60-Second Hug: Be a Dad Who Comforts

Back when I was a younger dad with three children at home, during the summer we would often take our kids to spend a week or two with my parents at their home in Virginia. The generations would bond, and the kids got a taste of independence.

As they grew older, we’d sometimes send one child at a time. It was a nice tradition. (One of our staff members actually has a son away with his grandparents right now.)

I’ll never forget the year, probably about mid-July, when we sent our daughter Patrice to be with her grandparents. She was ten or eleven at the time. From everything I heard, they had a great time together.

Eventually I drove from Kansas City to pick her up. When I walked into my parents’ house, Patrice was back in another area and at first didn’t know I was there. My dad was downstairs watching TV, so I went down to say Hi.

In the meantime, apparently my mother told Patrice that I was there, and she came to the top of the basement stairs and looked down. For a moment she just stood there looking at me, and then she began to cry.

dad-preschool-daughter-cuddle-timeI said, “Come here, Sweetheart.” We met halfway up the stairs and I gave her a big hug. We stood there a minute and I just held her.

It was one of those moments that sticks with you as a dad.

Now, I know some of what was happening can be explained by the old adage, “Absence makes the heart grow fonder.” But there was also something more. Patrice was just glad to see her daddy. It made me realize how important I was to her and that she takes comfort in my presence. I suspect it’s the same with your kids.

During day-to-day life as you cross paths every day, things become familiar and comfortable—maybe too comfortable. Sometimes it takes a break in the routine to change a child’s perspective and show her how fortunate she is to have an involved, caring dad in her life.

And sometimes it takes something like that to keep us dads from taking time with our kids for granted.

Often, moms are especially gifted in this area, and children might seek them out first when comfort is needed. But I believe we dads also have our own special ability to comfort.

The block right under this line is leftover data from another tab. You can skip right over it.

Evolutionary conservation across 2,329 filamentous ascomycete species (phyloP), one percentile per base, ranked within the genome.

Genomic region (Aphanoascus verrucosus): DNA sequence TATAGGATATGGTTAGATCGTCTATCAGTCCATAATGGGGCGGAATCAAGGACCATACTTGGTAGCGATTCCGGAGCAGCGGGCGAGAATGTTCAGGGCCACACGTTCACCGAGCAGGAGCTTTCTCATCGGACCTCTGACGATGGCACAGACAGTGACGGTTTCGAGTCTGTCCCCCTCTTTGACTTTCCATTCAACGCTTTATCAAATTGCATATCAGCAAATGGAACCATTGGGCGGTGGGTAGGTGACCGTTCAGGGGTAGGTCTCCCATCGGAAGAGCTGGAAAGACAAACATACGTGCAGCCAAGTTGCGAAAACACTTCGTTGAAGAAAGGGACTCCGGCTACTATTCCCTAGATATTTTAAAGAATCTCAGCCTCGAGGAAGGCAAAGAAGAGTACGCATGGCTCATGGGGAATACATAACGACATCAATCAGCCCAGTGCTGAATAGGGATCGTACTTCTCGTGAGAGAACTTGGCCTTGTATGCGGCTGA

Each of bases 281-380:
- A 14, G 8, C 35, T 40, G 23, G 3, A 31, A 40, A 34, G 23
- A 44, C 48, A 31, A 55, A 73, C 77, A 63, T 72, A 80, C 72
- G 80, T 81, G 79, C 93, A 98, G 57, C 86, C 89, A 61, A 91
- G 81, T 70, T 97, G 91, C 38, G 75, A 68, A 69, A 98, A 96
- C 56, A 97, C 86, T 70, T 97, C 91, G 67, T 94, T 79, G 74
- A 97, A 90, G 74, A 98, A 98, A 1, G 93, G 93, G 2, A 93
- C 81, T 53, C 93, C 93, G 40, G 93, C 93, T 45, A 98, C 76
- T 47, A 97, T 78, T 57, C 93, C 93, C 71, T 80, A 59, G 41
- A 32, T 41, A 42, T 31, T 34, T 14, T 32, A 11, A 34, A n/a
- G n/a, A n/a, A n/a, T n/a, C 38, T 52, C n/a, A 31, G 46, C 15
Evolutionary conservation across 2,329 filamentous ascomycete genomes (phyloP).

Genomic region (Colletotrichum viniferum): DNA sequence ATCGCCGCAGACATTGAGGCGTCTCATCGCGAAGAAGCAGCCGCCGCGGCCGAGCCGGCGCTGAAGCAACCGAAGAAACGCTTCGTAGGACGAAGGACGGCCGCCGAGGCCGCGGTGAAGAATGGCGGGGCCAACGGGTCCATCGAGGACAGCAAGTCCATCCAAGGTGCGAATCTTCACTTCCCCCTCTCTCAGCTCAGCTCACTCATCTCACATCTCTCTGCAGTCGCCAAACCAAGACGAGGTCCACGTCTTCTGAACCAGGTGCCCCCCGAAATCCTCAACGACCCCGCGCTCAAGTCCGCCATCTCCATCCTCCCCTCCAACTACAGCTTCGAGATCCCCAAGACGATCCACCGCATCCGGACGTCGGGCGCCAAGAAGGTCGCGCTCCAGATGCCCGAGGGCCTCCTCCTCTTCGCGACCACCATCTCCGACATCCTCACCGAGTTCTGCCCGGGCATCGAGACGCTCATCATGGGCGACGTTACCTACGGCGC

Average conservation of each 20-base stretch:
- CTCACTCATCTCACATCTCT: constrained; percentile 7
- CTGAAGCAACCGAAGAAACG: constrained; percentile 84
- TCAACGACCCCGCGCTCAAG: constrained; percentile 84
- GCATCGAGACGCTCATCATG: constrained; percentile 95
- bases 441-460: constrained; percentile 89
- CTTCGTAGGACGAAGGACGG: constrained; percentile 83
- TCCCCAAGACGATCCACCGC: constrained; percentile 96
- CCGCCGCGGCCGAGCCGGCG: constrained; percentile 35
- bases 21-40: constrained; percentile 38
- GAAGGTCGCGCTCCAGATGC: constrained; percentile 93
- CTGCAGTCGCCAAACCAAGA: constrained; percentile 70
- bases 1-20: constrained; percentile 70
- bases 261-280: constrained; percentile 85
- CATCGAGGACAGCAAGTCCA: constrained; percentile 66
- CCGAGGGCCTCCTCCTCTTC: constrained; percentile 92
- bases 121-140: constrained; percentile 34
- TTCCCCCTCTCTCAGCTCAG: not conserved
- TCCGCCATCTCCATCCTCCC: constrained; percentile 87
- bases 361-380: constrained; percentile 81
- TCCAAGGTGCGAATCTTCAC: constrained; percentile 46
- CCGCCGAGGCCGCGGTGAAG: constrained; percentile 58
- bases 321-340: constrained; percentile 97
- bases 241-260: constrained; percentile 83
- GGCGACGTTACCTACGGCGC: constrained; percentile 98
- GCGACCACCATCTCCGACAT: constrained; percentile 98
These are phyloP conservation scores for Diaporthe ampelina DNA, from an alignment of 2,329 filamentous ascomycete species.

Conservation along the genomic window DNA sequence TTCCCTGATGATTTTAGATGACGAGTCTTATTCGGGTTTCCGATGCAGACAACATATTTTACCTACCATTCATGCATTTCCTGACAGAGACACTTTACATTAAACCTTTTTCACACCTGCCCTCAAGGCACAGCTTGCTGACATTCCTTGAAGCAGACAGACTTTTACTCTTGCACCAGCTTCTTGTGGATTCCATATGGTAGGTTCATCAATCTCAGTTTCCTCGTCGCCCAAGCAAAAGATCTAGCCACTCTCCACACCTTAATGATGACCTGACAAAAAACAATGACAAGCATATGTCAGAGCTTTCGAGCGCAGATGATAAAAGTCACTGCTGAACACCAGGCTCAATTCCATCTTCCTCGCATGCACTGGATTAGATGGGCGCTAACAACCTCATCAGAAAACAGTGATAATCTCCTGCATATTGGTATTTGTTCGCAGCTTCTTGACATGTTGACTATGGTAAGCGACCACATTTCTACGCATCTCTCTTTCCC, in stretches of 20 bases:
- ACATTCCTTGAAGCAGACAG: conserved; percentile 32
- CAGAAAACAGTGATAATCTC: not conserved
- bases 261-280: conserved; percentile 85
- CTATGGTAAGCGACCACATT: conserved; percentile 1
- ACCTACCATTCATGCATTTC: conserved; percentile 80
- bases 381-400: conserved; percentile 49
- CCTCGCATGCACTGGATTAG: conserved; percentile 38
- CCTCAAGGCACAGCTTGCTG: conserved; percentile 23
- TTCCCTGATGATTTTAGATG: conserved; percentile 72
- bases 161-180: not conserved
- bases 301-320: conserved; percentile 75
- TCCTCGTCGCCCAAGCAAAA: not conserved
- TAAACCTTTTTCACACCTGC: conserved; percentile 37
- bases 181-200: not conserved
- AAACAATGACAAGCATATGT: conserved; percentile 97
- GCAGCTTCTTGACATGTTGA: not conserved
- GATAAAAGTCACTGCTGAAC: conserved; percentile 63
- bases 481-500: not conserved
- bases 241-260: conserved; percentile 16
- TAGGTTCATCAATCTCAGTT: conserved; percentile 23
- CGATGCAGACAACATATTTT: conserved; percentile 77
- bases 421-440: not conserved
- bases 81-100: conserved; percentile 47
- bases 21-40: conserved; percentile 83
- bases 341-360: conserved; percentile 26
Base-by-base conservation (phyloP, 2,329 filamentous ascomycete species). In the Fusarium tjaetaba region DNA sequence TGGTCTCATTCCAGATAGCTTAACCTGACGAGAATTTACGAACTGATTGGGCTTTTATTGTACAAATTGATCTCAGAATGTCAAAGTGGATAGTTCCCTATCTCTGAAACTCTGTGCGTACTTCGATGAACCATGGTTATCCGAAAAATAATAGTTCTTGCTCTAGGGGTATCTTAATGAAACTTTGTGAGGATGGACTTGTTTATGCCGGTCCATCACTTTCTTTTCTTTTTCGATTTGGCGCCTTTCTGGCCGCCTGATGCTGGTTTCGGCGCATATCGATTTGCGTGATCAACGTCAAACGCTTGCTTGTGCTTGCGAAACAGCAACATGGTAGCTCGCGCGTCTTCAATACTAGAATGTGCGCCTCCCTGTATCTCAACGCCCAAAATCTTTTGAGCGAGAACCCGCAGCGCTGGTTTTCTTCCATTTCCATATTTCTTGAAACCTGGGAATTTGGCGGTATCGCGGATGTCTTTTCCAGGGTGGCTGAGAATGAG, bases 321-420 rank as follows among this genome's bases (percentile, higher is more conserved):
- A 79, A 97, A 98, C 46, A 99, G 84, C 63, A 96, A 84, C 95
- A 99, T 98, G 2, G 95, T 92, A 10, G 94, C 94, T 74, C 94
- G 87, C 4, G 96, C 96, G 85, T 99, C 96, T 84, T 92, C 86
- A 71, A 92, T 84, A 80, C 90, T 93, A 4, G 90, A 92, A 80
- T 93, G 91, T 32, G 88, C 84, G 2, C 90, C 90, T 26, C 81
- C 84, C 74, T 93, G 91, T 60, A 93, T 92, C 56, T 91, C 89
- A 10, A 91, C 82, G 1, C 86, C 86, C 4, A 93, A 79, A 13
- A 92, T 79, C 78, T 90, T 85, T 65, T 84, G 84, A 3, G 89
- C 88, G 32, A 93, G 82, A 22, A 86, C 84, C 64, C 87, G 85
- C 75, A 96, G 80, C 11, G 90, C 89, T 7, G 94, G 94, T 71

With strength comes security. There’s awesome power when a man wraps his arms around his son or daughter. It takes an open heart and a steady hand to be tender.

It may not come easy or feel natural for some dads, but the ability to comfort is a huge asset to our relationships with our children—especially after a trying time, a disappointment, or maybe an emotional outburst.

Be a dad who brings comfort to his kids.

When have you been a source of comfort to your child? Share about what has worked for you on our Facebook page.

Action Points for Dads on the Journey

  1. Look for opportunities for your children to spend uninterrupted time with their grandparents or other older people who can invest in them.
  2. Watch this recent story from Minnesota about a preschool boy and an elderly neighbor who developed a powerful, grandfather-like friendship.
  3. Try hugging your child, and just hold on for 10 or 15 seconds or longer. Then say, “Thanks, I needed that.”
  4. During a time of crisis or uncertainty, don’t hesitate to grab your child, hold him tight, and whisper in his ear, “It’s gonna be okay. I’m here.”
  5. Do you have a tense relationship with a child? Start doing little things that can open the door to deeper communication: listening attentively, being reliable, showing interest in spending time together, doing favors for her, and laughing together—a lot.

 

Carey CaseyCarey Casey is the CEO of the National Center for Fathering, a nonprofit organization seeking to improve the lives of children and establish a positive fathering and family legacy that will impact future generations by inspiring and equipping fathers and father figures to be actively engaged in the life of every child. We encourage you to help us change the culture of fathering in America by joining the Championship Fathering Team. You can also sign up for Carey’s weekly email tips by clicking here: “Yes! I want tips on how to be a great dad who lives out loving, coaching and modeling for my children.



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